Oh well! If I do have a fan bolted directly to the shaft, I will be wasting fuel, but I won't have to worry about a switch. When I start up a grade on a hot day, I will keep my rpm up to move more water through the radiator and hope for the best. Rather than being on hold for a long time, I have an easy way to tell if the fan is bolted that saves trying to crawl underneath on a gravel covered storage yard. Just assumed it would have a clutch in order to save fuel.

Re: 16,000 miles and a failure. Fan clutches last hundreds of thousand of miles on an 18 wheeler. Kinda thought some of that durability would be built into a DP.
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#8 kaypsmith

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Posted 18 July 2014 - 09:47 AM

ObedB,

 

Us bus nuts often add radiator sprayers to our units for cooling on steep grades, pretty easy install and works!!!!


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#9 ObedB

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Posted 18 July 2014 - 11:14 AM

Is there a post on this site for a sprayer? Are they custom made or available at retail? I am heading across Kansas in late August. Last year in early September it was 100 F. Contrary to popular belief, Kansas is not completely flat on I-70 and then there are often headwinds. Managed with my F-150 pulling a travel trailer and grossing 13,800, but I had a front facing radiator and a good set of gauges.

When I get to Poncha Springs, Colorado I have Monarch Pass to deal with. Probably won't be a scorcher up there, but it is a long hard pull.


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#10 desertdeals69

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Posted 18 July 2014 - 12:31 PM

If you use a sprayer you should use pure water or you will corrode the radiator in a short amount of time.


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#11 wolfe10

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Posted 18 July 2014 - 01:26 PM

Have you checked the front of your CAC (Charge Air Cooler) for blockage.  It is an often neglected item and that is where dirt and debris collects.

 

Verify that the perimeter, particularly the lower perimeter is as clean as the center-- the fan blades sling the dirt to the perimeter.

 

This should be an annual "cleaning", but is often neglected.  I have seen CAC's (remember, the radiator is BEHIND the CAC) that are 40% plugged.  Hard to keep them from overheating.


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#12 ObedB

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Posted 18 July 2014 - 05:19 PM

Fired her up this afternoon. Grill up. Nice flow of air coming through the radiator from all areas. Had the dash air off so the high pressure switch would not turn on a possible fan clutch. Guess it is just bolted on and belt driven. Short of being a contortionist and working my way up from the gravel it is parked on alongside the engine I don't know how to even get a look at Cat yellow. No access up top. Sure do miss popping the hood for a look. My guess CAC receives first blast of air and then the ac condenser or are they both mounted to get an equal amount of the fan's first blast? Where can I see a chassis of this age before a coach was built on it? 2002 chassis and 2003 coach. If it was stored on concrete or blacktop I might be able to get alongside the engine even at 70yo.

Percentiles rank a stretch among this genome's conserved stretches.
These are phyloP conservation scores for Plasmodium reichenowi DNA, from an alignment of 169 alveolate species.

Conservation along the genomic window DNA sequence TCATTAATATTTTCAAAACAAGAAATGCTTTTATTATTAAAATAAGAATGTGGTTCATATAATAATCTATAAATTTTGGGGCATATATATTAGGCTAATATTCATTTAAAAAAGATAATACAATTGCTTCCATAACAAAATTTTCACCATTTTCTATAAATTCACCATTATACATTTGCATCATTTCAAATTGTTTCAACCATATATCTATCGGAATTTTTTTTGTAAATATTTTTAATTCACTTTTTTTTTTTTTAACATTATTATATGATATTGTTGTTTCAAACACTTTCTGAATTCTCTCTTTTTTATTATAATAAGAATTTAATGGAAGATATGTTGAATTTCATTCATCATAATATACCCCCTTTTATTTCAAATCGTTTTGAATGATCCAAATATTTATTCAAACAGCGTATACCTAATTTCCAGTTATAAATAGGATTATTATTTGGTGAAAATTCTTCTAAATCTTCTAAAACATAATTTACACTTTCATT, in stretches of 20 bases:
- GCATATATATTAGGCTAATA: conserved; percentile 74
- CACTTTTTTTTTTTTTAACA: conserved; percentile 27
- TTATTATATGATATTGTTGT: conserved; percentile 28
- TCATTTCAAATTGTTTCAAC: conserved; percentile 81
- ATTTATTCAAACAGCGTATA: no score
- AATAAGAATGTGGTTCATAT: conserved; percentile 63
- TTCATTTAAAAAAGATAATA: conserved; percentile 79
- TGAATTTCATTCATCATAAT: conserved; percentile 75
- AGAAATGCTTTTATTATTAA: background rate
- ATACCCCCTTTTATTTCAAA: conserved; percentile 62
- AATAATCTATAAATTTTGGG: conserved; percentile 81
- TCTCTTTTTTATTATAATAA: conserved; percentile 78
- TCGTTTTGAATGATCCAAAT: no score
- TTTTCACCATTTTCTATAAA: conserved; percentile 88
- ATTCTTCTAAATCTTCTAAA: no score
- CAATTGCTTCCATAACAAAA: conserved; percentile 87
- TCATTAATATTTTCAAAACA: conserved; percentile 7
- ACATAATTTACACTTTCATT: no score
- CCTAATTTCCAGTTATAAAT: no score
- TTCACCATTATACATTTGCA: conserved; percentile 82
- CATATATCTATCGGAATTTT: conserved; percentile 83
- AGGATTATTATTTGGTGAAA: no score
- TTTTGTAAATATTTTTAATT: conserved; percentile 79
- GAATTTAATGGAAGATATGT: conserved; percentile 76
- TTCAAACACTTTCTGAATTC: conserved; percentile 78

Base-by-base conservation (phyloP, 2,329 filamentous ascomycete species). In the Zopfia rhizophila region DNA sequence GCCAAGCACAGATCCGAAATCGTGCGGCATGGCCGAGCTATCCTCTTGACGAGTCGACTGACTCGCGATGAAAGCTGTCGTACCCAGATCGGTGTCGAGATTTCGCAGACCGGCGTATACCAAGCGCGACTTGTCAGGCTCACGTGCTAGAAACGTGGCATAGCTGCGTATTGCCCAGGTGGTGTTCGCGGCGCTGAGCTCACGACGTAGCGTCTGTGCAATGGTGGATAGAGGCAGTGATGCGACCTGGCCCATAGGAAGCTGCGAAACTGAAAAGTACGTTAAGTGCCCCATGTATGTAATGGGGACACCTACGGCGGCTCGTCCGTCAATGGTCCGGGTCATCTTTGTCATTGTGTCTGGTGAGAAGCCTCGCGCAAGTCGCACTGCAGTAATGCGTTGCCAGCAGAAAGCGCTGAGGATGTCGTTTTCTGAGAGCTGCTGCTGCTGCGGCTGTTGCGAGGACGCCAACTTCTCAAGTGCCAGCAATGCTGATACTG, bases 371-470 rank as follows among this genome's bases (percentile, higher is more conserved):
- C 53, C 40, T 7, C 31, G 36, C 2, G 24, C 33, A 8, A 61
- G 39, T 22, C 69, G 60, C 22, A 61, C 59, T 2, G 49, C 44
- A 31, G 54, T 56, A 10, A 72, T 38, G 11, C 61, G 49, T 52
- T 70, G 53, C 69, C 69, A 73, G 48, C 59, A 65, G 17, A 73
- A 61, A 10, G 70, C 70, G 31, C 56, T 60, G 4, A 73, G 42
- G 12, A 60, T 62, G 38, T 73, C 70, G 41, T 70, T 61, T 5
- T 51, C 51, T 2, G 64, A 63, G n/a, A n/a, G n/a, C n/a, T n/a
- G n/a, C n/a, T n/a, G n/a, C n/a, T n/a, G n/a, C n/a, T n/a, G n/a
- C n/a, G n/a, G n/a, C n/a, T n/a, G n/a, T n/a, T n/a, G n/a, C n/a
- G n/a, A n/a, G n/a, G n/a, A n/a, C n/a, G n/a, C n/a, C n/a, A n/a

Wasn't used hard. All 17,644 miles over 11years were put on primarily running back and forth to Myrtle Beach from Taneytown, MD before we bought it. Plan on a VMSpc system to watch EGT, Boost, and tranny temp.
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#13 wolfe10

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Posted 18 July 2014 - 06:39 PM

I would be quite surprised if you do not have some access to the top of the engine from the bedroom or closet.  That is where you would be able to see the fan shroud and front of the CAC.

 

And, with a 2002 chassis with Caterpillar engine, it is quite likely you have a grease zirk for the fan hub-- it would be accessed from the bedroom or closet as well.

To verify that you do have one, call the Caterpillar RV Hotline with your engine serial number: 877 777-3126.  If difficult to access, it may have never been greased!

 

You also have a separate V belt that drives only the engine water pump.  It is NOT on an automatic tensioner. Make sure it is not loose. Check tension from the driver's side of the engine from below (water pump on driver's side of engine).


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#14 ObedB

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Posted 18 July 2014 - 06:50 PM

The water pumps on the big guys (C-15) are gear driven. Guess I can't be that lucky. I have looked for access from the bedroom. Can't find it. A long call on hold is next for me with Tiffin. I will call Cat with the engine serial number to check. Big guys don't have that issue either. Thank you for the help. Will do everything that I can to follow up.